Visual Working Memory - Remember the Chunking article on "short term working memory" under Assessments and Improvement. A 2012 article in Scientific American found visual images are stored in "short-term memory often called visual working memory.” "Short term working memory" only keeps 4 chunks of information, on average, at any instant in time.
A visual chunk of information may be seen and stored in "short term visual working memory" until it is replaced by a new chunk of information. While it is in "short term visual working memory" it is available for the brain to use in making match decisions.
When an individual scans the field and sees a player, but doesn't remember which player and where they are, they don't have all the information they may need to make the best decisions. To help players see and capture visual information in "short term working memory" online visual memory exercises are used to improve a player's ability to see and capture visual information.
A visual captured in "short term visual memory" is also stored in "visual long term memory" if the player's brain associates it with the type of information that the player has been learning. Individuals who improve their "visual long term memory" become more successful in sports, school, other outside activities and in their careers.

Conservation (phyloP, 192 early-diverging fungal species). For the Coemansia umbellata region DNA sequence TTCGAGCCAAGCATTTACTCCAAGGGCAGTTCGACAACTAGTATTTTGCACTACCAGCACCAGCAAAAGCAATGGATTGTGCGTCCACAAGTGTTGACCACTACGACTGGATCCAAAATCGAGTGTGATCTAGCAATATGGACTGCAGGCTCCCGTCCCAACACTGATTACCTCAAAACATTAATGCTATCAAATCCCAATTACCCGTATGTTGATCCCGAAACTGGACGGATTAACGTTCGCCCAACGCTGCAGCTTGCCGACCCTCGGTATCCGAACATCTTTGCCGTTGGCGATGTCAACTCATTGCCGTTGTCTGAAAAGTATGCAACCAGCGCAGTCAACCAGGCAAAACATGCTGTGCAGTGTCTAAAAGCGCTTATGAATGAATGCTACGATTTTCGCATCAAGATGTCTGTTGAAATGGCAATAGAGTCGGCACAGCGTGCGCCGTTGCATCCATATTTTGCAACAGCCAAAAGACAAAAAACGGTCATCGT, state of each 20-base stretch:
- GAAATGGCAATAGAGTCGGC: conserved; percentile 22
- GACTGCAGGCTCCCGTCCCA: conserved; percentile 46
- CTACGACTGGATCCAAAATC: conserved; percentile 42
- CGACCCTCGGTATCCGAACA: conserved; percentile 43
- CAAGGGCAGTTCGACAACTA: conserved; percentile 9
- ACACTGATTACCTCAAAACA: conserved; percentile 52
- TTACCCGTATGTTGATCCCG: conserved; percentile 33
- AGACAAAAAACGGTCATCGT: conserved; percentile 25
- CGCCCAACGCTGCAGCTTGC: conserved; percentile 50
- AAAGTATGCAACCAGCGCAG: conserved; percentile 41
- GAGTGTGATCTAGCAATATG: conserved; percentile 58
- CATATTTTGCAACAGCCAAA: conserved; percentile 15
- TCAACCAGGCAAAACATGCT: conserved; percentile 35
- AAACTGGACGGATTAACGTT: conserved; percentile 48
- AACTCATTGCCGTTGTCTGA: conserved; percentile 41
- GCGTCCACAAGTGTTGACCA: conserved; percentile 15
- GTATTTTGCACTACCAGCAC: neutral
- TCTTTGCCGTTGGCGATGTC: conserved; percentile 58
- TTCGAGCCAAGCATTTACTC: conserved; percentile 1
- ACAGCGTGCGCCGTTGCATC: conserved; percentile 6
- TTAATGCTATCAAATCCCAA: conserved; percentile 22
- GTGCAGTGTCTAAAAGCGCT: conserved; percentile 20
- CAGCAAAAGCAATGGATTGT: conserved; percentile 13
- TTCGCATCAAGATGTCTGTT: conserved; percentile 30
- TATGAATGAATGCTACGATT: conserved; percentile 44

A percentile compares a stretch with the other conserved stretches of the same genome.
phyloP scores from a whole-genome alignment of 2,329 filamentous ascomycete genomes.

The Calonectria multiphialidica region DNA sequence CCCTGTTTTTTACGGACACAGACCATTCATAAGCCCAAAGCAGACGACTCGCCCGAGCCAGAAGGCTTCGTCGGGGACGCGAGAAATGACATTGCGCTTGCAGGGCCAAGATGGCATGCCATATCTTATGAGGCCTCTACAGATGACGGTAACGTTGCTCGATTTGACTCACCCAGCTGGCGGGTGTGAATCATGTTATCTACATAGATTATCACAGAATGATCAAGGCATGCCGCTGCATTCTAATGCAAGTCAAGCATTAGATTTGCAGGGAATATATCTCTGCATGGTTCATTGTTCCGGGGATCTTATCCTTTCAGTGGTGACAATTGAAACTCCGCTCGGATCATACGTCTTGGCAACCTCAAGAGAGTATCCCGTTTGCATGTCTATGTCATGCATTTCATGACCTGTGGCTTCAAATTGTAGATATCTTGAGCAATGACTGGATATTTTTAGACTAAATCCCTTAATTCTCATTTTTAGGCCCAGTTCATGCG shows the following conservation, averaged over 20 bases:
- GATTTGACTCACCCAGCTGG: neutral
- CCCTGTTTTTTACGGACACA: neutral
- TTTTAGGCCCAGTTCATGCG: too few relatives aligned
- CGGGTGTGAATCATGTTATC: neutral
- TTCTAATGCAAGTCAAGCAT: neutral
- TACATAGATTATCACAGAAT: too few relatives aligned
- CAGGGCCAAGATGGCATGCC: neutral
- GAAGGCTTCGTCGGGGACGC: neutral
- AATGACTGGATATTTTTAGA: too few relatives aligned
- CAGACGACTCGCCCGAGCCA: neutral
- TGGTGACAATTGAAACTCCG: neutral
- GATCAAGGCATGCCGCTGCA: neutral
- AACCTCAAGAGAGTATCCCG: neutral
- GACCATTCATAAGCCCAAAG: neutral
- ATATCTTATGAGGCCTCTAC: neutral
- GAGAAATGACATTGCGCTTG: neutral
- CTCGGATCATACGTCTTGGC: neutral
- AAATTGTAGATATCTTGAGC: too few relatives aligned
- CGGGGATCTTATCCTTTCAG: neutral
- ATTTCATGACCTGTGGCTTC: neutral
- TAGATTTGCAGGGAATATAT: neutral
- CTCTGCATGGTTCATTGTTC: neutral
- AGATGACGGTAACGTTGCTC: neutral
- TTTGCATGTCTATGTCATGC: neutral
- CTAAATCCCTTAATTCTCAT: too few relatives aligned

Bibliography: Scientific American .com: 2012, May 29:
Visual Long Term Memory - According to a 2012 article published in Scientific American individuals were shown 3,000 images of widely different things to commit to long term memory. Then they were shown 200 pairs of images, one they had seen before and a new one. They correctly identified 96% of the images they had seen before.
In a second study they were shown 200 pairs of images, one they had seen before and one on the same subject that looked almost the same. They correctly identified 84% of the images they had seen before.
Studies show that images stored in long term memory can be successfully recalled in future games and practices with a very high degree (well over 80%) of accuracy. The exercises in this module use online visual tutorials to imprint visual images in long term memory for later recall.
Bibliography: Scientific American .com: 2012, May 29:
Periodic Eye Exams
A normal eye exam focuses on vision for normal everyday activities with emphasis on static acuity (a static individual reading a static eye chart), eye health and correcting refractive errors. Studies show that 11% of individuals who have 20/20 vision or vision corrected to 20/20 have one or more perceptional vision processing problems and can benefit from sports and/ or developmental vision training. In addition, up to 10% of males and 1% of females, suffer from some level color deficiency.
Signs of a Vision and/or Visual Processing Deficiency
Players who frequently exhibit or complain of the symptoms of a vision and/or visual processing issues in sports, the classroom, at home or at work may may benefit from screening by an ophthalmologist or optometrist. See list of vision and/or visual processing symptoms.
High Intensity Colors
Dominant Eye & Aiming
Faster Scan Rate
Near Far Vision
Dynamic Visual Acuity
Visual Working Memory
Visual Long Term Memory
Seeing for Long Term Memory
Warning Signs of Vision and/or Processing Issues